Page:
Tom Dumoulin gained time on Chris Froome (Team Sky), Richie Porte (BMC Racing), Adam Yates (Mitchelton-Scott), and Nairo Quintana (Movistar) after they were delayed by crashes in the hectic finale of stage 1 of the 2018 Tour de France. Now he hopes to gain time on other overall rivals in the 35.5km team time trial around Cholet on Monday, and perhaps even take the race leader's yellow jersey.
Dumoulin's Team Sunweb teammates ensured the Dutchman was protected and in the front group on Saturday, allowing him to gain 51 seconds on Froome, Porte and Yates and 1:15 on Quintana. Sunweb is one of the strongest squads for the team time trial, and so could enjoy a second big time-gain day on Monday, further boosting Dumoulin's GC standing, morale and overall ambitions.
Team Sunweb won the world team time trial title in Bergen, Norway, last year, with Dumoulin also taking the individual title. If they can harness the same power and speed on the fast 35.5km course west of Cholet, they could perhaps win the stage and gain significant chunks of time on the likes of Vincenzo Nibali (Bahrain-Merida), AG2R La Mondiale's Romain Bardet, Mikel Landa and Alejandro (Movistar), Ilnur Zakarin (Katusha-Alpecin), Rigoberto Uran (EF Education First-Drapac) and UAE Team Emirates' leader Dan Martin.
Dumoulin is aware of the opportunity in front of him but refused to get carried away.
"I hope to gain time. It's always good when to gain time," he said, cautiously. "I usually make a big contribution in team time trials, but it depends on my legs and how I feel. I have had some good days in TTTs, but also some less good days. We'll see…"
Dumoulin would have to lead Team Sunweb over the line and win the team time trial, beating Bora-Hansgrohe and Peter Sagan by 16 seconds, to pull on the yellow jersey.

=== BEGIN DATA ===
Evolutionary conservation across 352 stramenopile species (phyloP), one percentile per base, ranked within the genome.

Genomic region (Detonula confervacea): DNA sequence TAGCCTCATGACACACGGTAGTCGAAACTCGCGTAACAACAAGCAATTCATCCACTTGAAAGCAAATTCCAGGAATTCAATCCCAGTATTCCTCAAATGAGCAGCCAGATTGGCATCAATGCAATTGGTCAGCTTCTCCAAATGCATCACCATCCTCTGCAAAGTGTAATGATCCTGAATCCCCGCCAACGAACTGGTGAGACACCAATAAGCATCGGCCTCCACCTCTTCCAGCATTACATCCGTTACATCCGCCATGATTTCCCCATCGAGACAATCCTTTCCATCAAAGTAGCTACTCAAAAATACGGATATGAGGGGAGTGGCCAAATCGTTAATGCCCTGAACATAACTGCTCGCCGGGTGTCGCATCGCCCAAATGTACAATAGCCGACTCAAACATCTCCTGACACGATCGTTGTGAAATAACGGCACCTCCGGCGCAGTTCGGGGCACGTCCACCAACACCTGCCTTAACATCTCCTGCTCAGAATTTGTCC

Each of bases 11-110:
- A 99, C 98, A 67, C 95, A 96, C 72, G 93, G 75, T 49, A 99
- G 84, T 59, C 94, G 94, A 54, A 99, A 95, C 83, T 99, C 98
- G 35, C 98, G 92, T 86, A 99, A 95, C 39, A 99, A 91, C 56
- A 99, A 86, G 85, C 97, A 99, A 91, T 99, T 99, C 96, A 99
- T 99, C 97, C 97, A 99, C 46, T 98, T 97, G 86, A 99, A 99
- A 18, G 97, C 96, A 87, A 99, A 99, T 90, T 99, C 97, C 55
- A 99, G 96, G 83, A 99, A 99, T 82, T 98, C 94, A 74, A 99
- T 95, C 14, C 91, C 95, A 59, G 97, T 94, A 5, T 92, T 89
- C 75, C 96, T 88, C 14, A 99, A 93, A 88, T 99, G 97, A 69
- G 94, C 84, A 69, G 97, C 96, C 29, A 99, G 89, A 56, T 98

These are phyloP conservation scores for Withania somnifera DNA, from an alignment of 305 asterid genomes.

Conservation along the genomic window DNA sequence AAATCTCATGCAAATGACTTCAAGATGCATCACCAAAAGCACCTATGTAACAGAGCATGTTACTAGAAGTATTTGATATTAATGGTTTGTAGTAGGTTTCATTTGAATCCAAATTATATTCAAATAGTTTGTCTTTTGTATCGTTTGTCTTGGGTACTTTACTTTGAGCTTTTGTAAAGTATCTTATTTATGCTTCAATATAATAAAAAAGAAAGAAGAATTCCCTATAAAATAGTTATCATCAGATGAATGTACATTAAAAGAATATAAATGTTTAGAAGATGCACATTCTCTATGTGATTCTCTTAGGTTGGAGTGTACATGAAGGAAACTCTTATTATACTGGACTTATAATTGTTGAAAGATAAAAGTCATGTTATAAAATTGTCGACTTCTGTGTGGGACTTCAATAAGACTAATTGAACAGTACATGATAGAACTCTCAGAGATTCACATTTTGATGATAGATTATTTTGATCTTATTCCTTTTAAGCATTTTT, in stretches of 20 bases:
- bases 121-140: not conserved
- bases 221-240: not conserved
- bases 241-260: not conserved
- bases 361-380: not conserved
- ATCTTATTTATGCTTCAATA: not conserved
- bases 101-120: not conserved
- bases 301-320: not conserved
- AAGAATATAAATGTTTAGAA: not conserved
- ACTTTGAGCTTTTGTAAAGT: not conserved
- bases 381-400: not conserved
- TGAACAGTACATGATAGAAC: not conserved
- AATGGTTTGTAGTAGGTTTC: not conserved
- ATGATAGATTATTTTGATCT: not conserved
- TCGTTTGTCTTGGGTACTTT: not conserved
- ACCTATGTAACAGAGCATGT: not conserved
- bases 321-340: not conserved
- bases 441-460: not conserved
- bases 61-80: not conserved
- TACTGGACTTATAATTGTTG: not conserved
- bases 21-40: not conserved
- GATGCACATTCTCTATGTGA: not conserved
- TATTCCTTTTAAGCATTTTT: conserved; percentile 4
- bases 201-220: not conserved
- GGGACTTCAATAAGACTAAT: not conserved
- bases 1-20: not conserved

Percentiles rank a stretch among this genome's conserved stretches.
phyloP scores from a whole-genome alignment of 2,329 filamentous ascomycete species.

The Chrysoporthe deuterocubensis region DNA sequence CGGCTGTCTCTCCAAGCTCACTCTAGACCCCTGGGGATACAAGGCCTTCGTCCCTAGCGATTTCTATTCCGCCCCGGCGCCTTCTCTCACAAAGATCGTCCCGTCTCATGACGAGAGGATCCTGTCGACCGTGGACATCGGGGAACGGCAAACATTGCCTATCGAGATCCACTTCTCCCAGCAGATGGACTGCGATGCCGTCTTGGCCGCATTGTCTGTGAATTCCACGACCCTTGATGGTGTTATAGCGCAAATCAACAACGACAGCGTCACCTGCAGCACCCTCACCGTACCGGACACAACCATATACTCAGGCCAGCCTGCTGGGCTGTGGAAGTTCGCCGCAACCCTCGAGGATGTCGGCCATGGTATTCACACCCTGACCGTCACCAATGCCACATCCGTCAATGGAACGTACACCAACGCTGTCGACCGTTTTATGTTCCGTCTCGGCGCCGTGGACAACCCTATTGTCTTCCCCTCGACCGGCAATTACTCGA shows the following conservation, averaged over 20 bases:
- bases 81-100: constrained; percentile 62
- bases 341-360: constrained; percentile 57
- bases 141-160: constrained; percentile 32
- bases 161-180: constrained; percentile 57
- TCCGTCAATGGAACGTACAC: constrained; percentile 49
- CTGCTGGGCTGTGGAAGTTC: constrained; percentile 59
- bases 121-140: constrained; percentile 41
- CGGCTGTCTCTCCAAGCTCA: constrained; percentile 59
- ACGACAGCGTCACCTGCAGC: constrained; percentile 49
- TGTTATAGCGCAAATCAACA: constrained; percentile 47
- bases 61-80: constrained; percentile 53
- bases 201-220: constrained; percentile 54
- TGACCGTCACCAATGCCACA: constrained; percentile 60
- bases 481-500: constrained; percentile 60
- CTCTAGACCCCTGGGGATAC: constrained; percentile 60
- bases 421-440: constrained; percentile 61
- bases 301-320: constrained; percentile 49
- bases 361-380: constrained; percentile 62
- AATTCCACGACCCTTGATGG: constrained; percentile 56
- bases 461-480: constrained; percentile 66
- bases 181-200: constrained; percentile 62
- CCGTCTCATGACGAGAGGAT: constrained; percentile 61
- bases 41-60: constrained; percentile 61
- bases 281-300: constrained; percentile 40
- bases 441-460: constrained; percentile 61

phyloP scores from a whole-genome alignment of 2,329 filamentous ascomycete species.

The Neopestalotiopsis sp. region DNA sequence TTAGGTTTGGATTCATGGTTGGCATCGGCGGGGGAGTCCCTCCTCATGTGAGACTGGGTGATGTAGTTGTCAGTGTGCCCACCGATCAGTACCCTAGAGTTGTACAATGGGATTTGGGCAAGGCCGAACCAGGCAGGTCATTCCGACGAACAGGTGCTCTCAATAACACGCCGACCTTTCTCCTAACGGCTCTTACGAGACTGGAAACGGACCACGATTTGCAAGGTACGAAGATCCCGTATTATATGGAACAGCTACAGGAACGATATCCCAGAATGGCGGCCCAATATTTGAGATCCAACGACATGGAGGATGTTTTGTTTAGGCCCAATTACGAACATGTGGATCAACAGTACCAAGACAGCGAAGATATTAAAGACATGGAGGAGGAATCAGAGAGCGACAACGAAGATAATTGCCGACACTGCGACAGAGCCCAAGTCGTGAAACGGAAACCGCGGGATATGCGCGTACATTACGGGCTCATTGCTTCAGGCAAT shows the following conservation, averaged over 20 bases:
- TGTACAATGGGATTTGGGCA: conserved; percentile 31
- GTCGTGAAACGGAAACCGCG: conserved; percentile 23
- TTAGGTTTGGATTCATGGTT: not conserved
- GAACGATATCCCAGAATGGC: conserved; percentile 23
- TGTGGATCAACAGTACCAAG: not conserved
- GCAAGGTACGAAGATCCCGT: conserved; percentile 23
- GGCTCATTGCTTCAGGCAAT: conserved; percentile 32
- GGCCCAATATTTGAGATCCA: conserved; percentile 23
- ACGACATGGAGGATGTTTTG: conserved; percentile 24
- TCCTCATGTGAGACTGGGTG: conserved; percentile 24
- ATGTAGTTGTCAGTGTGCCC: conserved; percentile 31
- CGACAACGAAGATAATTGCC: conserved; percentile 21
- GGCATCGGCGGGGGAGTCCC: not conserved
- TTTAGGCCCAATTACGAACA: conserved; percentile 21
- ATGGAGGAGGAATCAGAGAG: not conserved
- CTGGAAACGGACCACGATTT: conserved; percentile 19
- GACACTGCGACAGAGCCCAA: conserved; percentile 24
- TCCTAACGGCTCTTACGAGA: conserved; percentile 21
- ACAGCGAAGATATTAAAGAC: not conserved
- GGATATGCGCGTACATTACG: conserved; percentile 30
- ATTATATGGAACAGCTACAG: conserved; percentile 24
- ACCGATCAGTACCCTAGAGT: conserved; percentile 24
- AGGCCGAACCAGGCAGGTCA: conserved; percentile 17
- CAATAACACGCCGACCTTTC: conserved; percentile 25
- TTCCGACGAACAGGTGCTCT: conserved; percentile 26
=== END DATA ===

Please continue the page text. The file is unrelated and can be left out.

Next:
If Team Sky win the team time trial and beat Bora-Hansgrohe by 16 seconds, then Geraint Thomas will take the yellow jersey. If Quick-Step Floors win, then Fernando Gaviria could be back in yellow. Greg van Avermaet is the only BMC Racing rider well-placed enough overall to potentially pull on yellow if the US-registered team confirms their ability in team time trials and wins.
Such is the uncertainty of a time trial after two hectic and crash-ridden road race stages.
Like most teams, Team Sunweb and Dumoulin studied and trained on the team time trial course in the final days before the Tour de France's Grand Départ. They don't intend to lose a single second as they travel close to 55kph.
"We did the recon twice in the days before the start of the Tour," Dumoulin said. "It's nice – it's really fast and I think we have a good team for it. We're missing Wilco Kelderman, but we're usually good in team time trials.
"I'm not sure what the time differences will be. The course is not too difficult. It's super fast, but the more difficult it is, the easier it is to create time differences. There will be solid time differences, but who knows how big?"
Dumoulin will play a vital role in any success, but admitted he had been more stressed about the risk of crashing in the opening two stages. Time trials come far more naturally to him. Teams are down from nine to eight riders this year, and even Dumoulin's skill and speed against the clock cannot make up for the reduction.
"It doesn't add up like that," he said. "I'm not worth an extra rider. I have to do longer turns and be a leader. I have to make sure everyone works well together – that's how I can contribute. I have to ride longer, but never faster."
A scientific approach
Team Sunweb have created a detailed plan for the team time trial, with pace notes and riding orders to ensure they set the best possible time.
"Three of these guys are the current team time trial world champions and two others – Nikias Arndt and Chad Haga – have done the Worlds TTT with us before, while Simon Geschke was a reserve," Sunweb's Australian directeur sportif, Luke Roberts, said. "So we've got some experience. I expect our team will be up there with the best: BMC, Quick-Step Floors and Team Sky. I hope we can top them.
"We need to know our limits, where we can go fast and where we have to hold back, so we've tried to take a scientific approach, so all our guys are well prepared for it."
Roberts seems to know every metre of the 35.5km course.
"I think it can open some big gaps. It's a little tricky," he said, somewhat contradicting Dumoulin. "It's only 35km so teams will need to be sharp to limit their losses.
"The start is not easy. There's an early climb that can unsettle a team from the beginning, and if you start a TTT wrong, you can have a disastrous ride. The steep climb at 16km can also be difficult, and you haven't even reached the half-way point there.
"Again, at 25km there's a tricky tight corner leading to a steep climb," said Roberts. "From there, you still need guys to get you to the finish, and stay fast, so it's a tricky one. I hope our plan is a good one, and that we can be one of the teams going for the win."